Three years ago, a partnership of three Wake County towns promised to build a community center if residents dropped the legal fight over a sewage treatment plant off of New Hill Holleman Road.
Now the community center is closer to becoming a reality.
Organizers bought 2 1/2 acres of land on New Hill Holleman Road next to Apex Fire Station 2 for the community center.
The project could open in the summer of 2015, said Paul Barth, a resident who is coordinating the project.
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As Apex and Holly Springs continue to grow beyond their boundaries, rural New Hill is disappearing.
“The reason we wanted a community center is we wanted a way to keep the identity of New Hill,” Barth said. “It’s just a way to bring the community together.”
The center will have a kitchen, offices, a multipurpose meeting room and a small playground, he said.
The building will be able to accommodate about 150 people, providing meeting space in the area.
Barth envisions the center as a place for yard sales, weddings, family gatherings and fundraisers.
Western Wake Partners – made up of Cary, Apex and Morrisville – paid $500,000 for the center in 2011.
A separate nonprofit group called the New Hill Community Center is charged with getting the site up and running and operating it.
It took 18 months to find the right property at an affordable price, Barth said.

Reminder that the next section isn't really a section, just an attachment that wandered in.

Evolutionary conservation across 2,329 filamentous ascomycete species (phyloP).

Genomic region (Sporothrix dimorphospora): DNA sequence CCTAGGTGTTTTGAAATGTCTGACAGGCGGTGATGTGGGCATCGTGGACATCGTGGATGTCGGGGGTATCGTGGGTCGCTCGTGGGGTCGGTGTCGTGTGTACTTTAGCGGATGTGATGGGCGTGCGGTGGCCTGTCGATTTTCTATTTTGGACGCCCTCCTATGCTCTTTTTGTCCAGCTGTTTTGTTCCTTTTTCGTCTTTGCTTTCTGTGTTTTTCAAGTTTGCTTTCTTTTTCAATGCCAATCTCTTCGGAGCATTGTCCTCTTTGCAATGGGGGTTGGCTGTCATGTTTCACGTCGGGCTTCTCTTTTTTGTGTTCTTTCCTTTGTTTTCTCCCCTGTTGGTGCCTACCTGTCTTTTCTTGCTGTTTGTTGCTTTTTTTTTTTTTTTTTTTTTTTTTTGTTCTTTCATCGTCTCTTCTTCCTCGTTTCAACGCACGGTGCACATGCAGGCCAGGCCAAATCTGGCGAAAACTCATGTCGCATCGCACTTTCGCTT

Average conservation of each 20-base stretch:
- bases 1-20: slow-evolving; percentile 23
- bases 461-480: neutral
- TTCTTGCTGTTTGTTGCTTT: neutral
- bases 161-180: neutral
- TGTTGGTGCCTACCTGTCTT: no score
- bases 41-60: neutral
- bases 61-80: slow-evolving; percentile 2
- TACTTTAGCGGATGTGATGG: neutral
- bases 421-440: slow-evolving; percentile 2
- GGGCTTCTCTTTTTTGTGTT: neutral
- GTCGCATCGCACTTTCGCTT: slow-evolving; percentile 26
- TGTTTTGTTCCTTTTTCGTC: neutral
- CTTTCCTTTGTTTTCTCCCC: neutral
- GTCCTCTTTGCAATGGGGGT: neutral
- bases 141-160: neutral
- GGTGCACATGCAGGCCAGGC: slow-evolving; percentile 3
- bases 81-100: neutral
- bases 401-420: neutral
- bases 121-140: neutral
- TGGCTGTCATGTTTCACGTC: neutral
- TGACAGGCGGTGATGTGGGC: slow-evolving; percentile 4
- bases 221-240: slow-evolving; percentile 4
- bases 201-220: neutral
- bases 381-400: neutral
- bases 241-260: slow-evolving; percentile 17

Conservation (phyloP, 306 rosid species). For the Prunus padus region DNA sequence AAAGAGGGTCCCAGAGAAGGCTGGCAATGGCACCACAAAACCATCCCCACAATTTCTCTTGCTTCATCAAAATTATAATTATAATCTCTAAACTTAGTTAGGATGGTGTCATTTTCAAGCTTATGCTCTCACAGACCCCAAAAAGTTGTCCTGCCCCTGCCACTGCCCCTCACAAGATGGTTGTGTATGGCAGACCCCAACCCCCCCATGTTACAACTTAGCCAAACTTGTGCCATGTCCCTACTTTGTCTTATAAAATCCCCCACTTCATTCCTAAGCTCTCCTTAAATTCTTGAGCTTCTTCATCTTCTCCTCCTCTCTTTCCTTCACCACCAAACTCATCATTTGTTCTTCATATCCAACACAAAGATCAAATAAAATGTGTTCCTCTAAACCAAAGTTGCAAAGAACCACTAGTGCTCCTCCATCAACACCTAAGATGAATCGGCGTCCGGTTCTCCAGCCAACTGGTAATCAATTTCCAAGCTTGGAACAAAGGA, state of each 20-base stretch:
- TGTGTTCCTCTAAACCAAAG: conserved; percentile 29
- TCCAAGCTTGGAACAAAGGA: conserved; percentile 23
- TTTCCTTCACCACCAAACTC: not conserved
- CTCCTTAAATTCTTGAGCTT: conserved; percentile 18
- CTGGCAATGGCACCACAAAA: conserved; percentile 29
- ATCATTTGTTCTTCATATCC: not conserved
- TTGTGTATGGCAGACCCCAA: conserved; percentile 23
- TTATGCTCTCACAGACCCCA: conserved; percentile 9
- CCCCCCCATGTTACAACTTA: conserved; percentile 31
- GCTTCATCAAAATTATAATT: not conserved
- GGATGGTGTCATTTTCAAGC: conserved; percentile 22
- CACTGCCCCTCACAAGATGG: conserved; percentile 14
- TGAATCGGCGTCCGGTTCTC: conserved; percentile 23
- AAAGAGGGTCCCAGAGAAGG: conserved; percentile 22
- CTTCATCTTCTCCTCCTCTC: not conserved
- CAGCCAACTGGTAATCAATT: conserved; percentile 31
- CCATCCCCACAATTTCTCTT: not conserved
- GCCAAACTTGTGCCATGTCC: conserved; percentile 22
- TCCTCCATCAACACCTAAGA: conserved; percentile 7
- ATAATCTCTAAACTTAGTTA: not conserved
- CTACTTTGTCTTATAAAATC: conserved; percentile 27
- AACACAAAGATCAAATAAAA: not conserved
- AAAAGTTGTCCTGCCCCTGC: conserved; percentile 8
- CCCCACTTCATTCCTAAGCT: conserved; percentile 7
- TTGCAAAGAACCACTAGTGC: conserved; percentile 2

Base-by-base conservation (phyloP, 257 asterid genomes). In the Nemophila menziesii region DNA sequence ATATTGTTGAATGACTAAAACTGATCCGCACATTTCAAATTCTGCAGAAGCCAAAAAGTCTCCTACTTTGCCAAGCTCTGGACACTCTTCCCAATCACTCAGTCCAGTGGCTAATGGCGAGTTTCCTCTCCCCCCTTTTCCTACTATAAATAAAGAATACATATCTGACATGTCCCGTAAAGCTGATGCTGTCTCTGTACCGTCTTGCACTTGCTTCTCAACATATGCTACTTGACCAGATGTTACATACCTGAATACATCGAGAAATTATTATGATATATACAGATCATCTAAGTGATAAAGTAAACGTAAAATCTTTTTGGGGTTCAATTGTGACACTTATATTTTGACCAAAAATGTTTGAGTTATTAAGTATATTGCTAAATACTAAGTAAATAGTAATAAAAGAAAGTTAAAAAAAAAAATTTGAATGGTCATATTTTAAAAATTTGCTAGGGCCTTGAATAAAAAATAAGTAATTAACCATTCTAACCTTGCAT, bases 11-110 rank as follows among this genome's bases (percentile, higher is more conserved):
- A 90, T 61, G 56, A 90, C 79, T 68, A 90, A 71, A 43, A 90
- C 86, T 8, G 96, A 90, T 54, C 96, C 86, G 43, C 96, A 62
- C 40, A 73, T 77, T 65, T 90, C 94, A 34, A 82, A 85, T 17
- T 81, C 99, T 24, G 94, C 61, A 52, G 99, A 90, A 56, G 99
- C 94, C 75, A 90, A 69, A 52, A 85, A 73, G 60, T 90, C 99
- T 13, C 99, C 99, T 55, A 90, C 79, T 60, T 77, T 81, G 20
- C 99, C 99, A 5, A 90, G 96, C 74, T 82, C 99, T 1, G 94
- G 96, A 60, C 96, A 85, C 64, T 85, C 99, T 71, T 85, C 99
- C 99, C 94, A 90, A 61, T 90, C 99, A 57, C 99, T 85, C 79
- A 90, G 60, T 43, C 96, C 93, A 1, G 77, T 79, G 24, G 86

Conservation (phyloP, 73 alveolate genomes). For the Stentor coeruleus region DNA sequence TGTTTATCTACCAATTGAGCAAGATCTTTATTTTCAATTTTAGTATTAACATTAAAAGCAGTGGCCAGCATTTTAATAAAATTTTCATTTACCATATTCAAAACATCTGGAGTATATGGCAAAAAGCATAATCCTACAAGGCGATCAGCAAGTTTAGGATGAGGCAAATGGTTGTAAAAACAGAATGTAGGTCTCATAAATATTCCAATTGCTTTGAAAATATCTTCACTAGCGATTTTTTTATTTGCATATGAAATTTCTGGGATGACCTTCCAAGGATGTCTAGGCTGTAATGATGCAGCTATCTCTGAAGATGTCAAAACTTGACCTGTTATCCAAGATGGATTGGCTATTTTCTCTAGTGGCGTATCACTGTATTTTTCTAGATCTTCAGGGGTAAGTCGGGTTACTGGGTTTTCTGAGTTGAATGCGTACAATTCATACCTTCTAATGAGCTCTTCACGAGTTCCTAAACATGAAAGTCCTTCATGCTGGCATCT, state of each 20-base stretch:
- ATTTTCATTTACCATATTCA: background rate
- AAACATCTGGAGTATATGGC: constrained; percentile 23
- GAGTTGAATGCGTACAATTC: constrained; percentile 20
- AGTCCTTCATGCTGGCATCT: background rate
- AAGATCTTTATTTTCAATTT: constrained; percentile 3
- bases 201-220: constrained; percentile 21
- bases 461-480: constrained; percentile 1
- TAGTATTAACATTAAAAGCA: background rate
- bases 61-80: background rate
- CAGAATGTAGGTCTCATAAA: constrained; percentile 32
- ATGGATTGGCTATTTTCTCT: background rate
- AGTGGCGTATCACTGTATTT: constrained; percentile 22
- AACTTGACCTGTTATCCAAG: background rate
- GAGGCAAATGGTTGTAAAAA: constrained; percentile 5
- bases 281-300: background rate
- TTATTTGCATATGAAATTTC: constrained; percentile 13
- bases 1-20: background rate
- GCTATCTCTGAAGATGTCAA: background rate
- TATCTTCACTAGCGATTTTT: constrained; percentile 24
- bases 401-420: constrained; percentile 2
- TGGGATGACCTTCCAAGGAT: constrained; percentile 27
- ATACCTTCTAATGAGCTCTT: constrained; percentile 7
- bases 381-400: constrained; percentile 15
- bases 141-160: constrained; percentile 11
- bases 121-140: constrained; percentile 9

Only $100,000 could be used toward the land purchase. The rest must be spent on construction and furniture, operations and maintenance, according to the 2011 settlement agreement.
Even with the money from the Western Wake Partners, it won’t be enough to finish the building. Barth said he won’t know how much more is needed until the final design and construction bids come in.
The community center’s board of director will seek some grant funding, he said.
Once the community center is complete, it will close a contentious chapter in New Hill’s history.
For almost a decade, residents tried to fight off the Western Wake Water Reclamation Facility. They worried the sewage plant would bring pollution to the area that is already home to the Shearon Harris Nuclear Power Plant.
In 2010, the association and the Southern Coalition for Social Justice filed a petition with the N.C. Office of Administrative Hearings to deny a permit, claiming the plant would have significant consequences for low-income and black residents. The facility would expose residents to sewage sludge, noxious odors and increased noise and light pollution, according to the petition.
After mandatory mediation sessions, the groups reached a settlement that included connecting the community center to the new wastewater plant for free and building two bus stops.
The plant is expected to open this summer.